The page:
Papers in the Biological Sciences



Ann E. Russell

Date of this Version



Russell AE, Aide TM, Braker E, Ganong CN, Hardin RD, Holl KD, et al. (2022) Integrating tropical research into biology education is urgently needed. PLoS Biol 20(6): e3001674. https://doi. org/10.1371/journal.pbio.3001674


© 2022 Russell et al. This is an open access article distributed under the terms of the Creative Commons Attribution License,


Understanding tropical biology is important for solving complex problems such as climate change, biodiversity loss, and zoonotic pandemics, but biology curricula view research mostly via a temperatezone lens. Integrating tropical research into biology education is urgently needed to tackle these issues.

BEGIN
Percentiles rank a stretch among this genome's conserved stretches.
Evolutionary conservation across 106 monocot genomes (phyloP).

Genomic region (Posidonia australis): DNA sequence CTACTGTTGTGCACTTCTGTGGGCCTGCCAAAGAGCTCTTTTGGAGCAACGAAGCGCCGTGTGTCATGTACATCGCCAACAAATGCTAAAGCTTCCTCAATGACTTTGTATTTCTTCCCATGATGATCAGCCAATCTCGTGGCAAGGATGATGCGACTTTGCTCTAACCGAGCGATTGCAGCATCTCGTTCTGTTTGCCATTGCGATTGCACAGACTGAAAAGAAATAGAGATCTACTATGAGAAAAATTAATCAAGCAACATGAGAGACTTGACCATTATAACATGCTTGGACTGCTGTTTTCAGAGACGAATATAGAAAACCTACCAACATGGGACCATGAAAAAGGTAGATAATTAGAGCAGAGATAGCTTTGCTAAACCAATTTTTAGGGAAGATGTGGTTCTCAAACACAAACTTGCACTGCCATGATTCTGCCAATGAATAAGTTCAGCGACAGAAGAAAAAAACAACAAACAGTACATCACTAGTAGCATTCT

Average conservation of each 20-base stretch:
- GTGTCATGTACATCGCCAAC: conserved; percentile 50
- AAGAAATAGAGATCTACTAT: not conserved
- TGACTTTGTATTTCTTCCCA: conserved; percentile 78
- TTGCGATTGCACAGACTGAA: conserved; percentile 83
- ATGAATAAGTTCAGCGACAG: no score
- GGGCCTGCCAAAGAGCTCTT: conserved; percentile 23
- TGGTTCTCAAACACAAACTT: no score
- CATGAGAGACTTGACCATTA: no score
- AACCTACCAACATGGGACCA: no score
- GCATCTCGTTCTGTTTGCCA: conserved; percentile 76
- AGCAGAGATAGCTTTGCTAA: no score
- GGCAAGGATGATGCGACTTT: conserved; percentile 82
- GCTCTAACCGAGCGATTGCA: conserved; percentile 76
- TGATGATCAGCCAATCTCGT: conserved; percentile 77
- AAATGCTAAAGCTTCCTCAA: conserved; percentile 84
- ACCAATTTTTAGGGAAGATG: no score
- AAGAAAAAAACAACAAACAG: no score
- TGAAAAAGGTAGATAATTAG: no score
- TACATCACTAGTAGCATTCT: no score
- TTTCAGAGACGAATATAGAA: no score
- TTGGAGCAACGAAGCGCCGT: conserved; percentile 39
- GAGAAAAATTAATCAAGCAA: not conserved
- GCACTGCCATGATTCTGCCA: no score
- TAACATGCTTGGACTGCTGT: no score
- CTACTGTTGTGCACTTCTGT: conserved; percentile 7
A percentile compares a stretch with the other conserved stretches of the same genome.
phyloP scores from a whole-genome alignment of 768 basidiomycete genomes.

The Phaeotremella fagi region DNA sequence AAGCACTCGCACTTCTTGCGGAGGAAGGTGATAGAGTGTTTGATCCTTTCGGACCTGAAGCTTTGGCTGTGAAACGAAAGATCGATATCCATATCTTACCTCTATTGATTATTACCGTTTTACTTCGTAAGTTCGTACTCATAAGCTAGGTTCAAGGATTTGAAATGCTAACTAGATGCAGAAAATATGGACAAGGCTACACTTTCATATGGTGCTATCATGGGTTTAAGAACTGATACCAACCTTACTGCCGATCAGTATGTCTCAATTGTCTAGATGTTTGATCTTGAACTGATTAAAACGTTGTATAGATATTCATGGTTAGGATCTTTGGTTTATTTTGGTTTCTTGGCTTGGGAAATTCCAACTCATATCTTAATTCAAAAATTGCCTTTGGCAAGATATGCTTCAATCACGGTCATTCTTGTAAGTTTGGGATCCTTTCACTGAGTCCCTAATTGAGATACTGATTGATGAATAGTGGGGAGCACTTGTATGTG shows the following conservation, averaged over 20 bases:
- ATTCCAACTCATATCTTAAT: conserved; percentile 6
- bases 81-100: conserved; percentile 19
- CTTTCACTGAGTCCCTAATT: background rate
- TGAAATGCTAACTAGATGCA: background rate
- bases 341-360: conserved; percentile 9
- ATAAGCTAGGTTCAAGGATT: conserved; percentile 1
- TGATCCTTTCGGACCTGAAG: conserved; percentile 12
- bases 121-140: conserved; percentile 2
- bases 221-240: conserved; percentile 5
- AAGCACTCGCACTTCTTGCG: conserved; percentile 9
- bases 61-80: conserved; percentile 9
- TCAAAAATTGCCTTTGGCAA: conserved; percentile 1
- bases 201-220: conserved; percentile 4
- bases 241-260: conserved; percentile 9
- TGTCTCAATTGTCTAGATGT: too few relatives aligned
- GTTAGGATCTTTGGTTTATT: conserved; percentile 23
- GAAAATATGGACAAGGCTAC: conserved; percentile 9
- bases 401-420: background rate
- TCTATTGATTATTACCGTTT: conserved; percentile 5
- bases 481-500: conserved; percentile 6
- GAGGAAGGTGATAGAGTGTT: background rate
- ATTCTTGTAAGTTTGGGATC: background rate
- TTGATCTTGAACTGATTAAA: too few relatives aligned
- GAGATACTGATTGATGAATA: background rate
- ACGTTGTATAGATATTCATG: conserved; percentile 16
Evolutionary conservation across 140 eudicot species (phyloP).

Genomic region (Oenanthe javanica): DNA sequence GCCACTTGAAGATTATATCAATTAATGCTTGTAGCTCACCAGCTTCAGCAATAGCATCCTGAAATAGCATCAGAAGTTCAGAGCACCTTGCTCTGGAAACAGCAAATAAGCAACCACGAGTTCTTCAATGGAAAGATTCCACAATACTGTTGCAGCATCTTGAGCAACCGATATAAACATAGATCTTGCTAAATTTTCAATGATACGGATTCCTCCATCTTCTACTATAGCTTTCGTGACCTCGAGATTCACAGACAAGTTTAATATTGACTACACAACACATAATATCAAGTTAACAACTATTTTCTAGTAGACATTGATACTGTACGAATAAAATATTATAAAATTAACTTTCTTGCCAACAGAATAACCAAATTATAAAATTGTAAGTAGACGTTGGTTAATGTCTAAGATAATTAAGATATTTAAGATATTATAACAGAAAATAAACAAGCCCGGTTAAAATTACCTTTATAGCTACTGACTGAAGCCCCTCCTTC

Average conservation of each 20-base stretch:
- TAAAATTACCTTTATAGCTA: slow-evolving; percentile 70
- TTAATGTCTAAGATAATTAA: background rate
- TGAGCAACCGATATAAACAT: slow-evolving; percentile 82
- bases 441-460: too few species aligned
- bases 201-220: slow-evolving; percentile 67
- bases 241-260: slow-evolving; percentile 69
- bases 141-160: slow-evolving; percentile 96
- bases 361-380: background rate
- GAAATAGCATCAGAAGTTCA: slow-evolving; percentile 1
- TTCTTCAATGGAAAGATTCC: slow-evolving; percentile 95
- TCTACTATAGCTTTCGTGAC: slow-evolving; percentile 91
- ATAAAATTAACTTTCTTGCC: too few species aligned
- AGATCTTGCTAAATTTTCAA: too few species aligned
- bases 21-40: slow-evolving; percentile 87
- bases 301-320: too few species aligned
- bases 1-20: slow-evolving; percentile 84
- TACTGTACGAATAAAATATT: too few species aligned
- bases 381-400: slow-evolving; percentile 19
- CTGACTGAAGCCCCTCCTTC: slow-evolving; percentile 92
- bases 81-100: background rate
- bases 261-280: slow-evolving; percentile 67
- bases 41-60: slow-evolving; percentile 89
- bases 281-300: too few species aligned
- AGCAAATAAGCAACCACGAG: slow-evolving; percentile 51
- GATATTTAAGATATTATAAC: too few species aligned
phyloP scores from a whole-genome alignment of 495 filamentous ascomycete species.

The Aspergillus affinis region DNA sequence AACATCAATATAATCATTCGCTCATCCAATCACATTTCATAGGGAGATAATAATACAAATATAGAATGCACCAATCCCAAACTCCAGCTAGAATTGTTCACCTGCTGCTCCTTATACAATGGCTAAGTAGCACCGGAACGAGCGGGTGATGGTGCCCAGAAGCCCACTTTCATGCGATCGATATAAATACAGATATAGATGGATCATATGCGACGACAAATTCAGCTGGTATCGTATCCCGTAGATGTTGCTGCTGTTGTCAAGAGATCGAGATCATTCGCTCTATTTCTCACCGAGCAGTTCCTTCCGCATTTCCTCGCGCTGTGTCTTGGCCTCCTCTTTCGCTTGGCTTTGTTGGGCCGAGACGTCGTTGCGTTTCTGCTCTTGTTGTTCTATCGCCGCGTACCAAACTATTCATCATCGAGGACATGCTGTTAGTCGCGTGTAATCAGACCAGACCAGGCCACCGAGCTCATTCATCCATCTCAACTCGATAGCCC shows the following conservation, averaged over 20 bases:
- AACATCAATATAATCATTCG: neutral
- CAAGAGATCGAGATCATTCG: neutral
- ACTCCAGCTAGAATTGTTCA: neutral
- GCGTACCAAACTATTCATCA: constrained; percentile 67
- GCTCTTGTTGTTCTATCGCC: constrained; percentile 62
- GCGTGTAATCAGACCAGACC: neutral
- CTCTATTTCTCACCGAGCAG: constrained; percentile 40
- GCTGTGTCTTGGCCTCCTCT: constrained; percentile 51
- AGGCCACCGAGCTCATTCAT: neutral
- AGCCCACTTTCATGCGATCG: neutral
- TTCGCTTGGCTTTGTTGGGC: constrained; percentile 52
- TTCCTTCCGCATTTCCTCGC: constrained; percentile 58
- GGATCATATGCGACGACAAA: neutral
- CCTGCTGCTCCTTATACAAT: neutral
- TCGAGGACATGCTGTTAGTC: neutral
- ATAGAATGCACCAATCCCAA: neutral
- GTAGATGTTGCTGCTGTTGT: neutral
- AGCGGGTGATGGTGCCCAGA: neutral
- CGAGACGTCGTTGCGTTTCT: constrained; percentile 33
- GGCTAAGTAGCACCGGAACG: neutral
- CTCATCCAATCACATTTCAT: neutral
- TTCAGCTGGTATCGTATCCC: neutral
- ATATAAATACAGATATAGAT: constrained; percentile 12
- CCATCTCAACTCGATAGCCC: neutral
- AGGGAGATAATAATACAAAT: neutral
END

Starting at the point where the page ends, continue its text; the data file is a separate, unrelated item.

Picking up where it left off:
The tropics are engines of Earth systems that regulate global cycles of carbon and water, and are thus critical for management of greenhouse gases. Compared with higher-latitude areas, tropical regions contain a greater diversity of biomes, organisms, and complexity of biological interactions. The tropics house the majority of the world’s human population and provide important global commodities from species that originated there: coffee, chocolate, palm oil, and species that yield the cancer drugs vincristine and vinblastine. Tropical regions, especially biodiversity hotspots, harbor zoonoses, thereby having an important role in emerging infectious diseases amidst the complex interactions of global environmental change and wildlife migration [1]. These well-known roles are oversimplified, but serve to highlight the global biological importance of tropical systems. Despite the importance of tropical regions, biology curricula worldwide generally lack coverage of tropical research. Given logistical, economic, or other barriers, it is difficult for undergraduate biology instructors to provide their students with field-based experience in tropical biology research in a diverse range of settings, an issue exacerbated by the Coronavirus Disease 2019 (COVID-19) pandemic. Even in the tropics, field-based experience may be limited to home regions. When tropical biology is introduced in curricula, it is often through a temperate- zone lens that does not do justice to the distinct ecosystems, sociopolitical histories, and conservation issues that exist across tropical countries and regions [2]. The tropics are often caricatured as distant locations known for their remarkable biodiversity, complicated species interactions, and unchecked deforestation. This presentation, often originating from a colonial and culturally biased perspective, may fail to highlight the role of tropical ecosystems in global environmental and social challenges that accompany rising temperatures, worldwide biodiversity loss, zoonotic pandemics, and the environmental costs of ensuring food, water, and other ecosystem services for humans [3].